Archive for May 28th, 2008
The US emerged as a super power after WWII, as the former powers in Europe and Japan had been devastated by war. During the Cold War the international system appeared bi-polar, but inherent weaknesses in the Soviet economy meant that while the Soviets could exert raw military power over satellite states and match us with nuclear weaponry, they were in no condition to truly rival American power. As the economy started to displace military power as a primary measure of leadership, the Soviets simply collapsed.
However, looking at historical trends, it’s clear that the US cannot be expected to enjoy true dominance for a long period of time. Rivals always emerge, as evident in the rise of the EU, Japan and more recently China and India. But what does this mean for the United States? For some, especially those whose fetish is to focus on military power, they look at our huge military machine and, despite obvious problems demonstrated in places like Iraq and Kosovo (or even Vietnam farther back), still see us as dominant. Our economy is still the largest in the world, and to many, talk of ‘decline’ is just hyperbolic alarmism reflecting either unnecessary pessimism or perhaps latent anti-Americanism.
However, a broad view of history suggests that not only is relative decline inevitable, but it need not be seen as a danger. In fact, recognizing the reality of a shift away from what Charles Krauthammer called a unipolar moment to one where the US needs to act in concert with others to try to solve global problems is important. Up until now our policy has been primarily to cooperate with others by setting broad policy parameters and building coalitions to go along with our policies. We’ve been less willing to compromise on policy goals and principles, or give up the notion that we are the “leader” of the West, or some kind of guarantor of world stability. Changing that will take swallowing some nationalist pride, but the good news within globalization is that such cooperative ventures are actually good for a country.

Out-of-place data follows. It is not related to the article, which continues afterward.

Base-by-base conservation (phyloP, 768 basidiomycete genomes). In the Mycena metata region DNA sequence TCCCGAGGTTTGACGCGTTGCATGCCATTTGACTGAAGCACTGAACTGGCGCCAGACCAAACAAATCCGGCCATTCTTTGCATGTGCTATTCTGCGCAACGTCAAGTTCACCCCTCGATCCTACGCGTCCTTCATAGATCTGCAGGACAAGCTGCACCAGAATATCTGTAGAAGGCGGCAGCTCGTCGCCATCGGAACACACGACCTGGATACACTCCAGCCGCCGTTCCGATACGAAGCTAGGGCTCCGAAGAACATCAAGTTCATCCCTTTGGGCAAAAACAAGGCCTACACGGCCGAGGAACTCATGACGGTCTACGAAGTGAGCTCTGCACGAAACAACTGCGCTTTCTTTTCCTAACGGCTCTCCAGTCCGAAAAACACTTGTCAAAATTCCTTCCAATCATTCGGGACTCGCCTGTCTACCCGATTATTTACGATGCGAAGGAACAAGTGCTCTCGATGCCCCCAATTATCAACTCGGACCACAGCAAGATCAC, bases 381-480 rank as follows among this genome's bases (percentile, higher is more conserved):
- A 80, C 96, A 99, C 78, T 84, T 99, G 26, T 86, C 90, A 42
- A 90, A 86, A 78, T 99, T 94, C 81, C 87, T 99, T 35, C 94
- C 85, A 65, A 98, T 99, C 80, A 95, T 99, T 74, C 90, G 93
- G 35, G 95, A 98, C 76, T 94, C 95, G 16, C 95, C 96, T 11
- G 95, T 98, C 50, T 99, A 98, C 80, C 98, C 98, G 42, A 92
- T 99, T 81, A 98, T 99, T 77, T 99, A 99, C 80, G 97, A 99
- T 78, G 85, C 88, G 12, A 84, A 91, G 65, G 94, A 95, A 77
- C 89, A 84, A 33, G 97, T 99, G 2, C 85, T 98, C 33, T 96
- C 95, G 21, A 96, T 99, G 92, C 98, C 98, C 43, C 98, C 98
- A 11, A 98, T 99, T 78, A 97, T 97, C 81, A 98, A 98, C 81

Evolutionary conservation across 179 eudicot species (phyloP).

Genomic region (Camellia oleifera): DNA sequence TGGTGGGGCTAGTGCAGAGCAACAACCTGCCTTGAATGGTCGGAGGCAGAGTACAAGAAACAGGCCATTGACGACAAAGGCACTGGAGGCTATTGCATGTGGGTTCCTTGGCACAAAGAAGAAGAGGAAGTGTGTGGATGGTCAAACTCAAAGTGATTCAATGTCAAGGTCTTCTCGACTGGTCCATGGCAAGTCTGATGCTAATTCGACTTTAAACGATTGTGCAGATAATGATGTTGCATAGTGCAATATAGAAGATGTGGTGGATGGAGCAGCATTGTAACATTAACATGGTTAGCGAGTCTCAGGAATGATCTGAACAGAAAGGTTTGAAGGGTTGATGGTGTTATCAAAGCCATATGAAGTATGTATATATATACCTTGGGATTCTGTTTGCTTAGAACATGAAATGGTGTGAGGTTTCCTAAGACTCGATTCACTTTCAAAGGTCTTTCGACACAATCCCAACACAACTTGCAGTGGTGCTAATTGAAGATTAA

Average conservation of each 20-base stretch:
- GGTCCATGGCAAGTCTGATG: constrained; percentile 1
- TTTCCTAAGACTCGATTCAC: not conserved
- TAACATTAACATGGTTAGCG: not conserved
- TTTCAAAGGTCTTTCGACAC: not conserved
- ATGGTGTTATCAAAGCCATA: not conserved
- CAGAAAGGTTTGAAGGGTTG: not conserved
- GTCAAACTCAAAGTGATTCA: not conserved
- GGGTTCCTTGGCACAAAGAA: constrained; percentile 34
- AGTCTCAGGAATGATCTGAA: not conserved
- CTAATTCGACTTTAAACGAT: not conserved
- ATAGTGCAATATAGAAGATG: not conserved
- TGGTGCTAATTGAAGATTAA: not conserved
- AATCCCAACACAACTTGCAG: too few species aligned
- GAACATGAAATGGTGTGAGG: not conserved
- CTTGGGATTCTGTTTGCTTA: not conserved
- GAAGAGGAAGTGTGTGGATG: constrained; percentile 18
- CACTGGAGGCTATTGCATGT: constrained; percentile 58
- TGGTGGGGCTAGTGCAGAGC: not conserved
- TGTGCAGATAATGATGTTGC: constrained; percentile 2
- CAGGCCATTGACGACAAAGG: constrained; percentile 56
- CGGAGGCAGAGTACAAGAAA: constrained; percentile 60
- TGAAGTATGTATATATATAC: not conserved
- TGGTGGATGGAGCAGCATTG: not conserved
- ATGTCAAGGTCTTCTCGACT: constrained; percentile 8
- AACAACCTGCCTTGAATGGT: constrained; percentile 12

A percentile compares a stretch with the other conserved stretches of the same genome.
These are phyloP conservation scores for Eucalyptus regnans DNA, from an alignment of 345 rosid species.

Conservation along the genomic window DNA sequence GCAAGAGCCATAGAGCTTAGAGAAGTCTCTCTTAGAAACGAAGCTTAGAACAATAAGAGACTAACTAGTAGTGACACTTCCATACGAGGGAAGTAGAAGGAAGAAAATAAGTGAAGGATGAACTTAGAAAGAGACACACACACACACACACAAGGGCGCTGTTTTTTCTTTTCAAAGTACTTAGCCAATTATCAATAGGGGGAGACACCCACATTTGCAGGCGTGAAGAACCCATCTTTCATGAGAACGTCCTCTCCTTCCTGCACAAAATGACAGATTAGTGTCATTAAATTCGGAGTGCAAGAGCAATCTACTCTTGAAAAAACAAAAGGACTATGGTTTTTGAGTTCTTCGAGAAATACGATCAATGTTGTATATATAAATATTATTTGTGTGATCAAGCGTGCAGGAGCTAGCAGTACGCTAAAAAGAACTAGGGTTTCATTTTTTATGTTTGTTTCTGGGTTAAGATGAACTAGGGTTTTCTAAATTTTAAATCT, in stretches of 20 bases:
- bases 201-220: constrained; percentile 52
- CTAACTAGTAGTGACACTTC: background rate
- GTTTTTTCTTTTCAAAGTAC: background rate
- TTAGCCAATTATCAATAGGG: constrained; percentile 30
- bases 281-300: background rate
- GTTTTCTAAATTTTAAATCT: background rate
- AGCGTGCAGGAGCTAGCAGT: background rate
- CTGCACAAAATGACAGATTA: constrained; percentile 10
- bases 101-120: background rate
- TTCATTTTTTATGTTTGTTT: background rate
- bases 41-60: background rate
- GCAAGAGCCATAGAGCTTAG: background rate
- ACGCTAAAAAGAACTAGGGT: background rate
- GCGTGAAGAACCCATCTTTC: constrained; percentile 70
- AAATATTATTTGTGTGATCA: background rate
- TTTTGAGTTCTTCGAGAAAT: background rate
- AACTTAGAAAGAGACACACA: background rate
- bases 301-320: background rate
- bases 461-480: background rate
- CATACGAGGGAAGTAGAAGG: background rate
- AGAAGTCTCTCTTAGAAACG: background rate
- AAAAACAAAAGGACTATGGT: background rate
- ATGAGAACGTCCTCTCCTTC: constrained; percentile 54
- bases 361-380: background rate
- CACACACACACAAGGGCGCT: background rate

So are we in decline? I’ll offer the following argument, you be the judge:
1) Public and private debt started increasing at a massive rate around 1980, with private debt growing quickly from 1990 on. During that time the US went from being the world’s largest creditor nation to being the world’s largest debtor. The US economy shifted from industrialization to service economy, with emerging markets like China and India growing fast, and competing for oil. US Debt went from 30% of GDP in 1980, quickly to 70% of GDP. By some estimates private debt nears 50 trillion;
2) From 1980 to the present the US managed to hide some of the structural problems by enjoying some of the lowest oil prices in history. The private debt increase was due to a credit boom, which fueled two bubbles: the stock bubble and the housing bubble. The latter led to even more debt as people kept the economy going through consumer spending through home equity loans. Those have dried up.
3) The current accounts deficit is unsustainable at 5% of GDP. That means the dollar is overvalued. While the bubbles existed we pulled in enough foreign capital to keep the capital account high, financing the current accounts deficit. Now that the bubbles have collapsed the credit crisis is causing the dollar to lose value fast.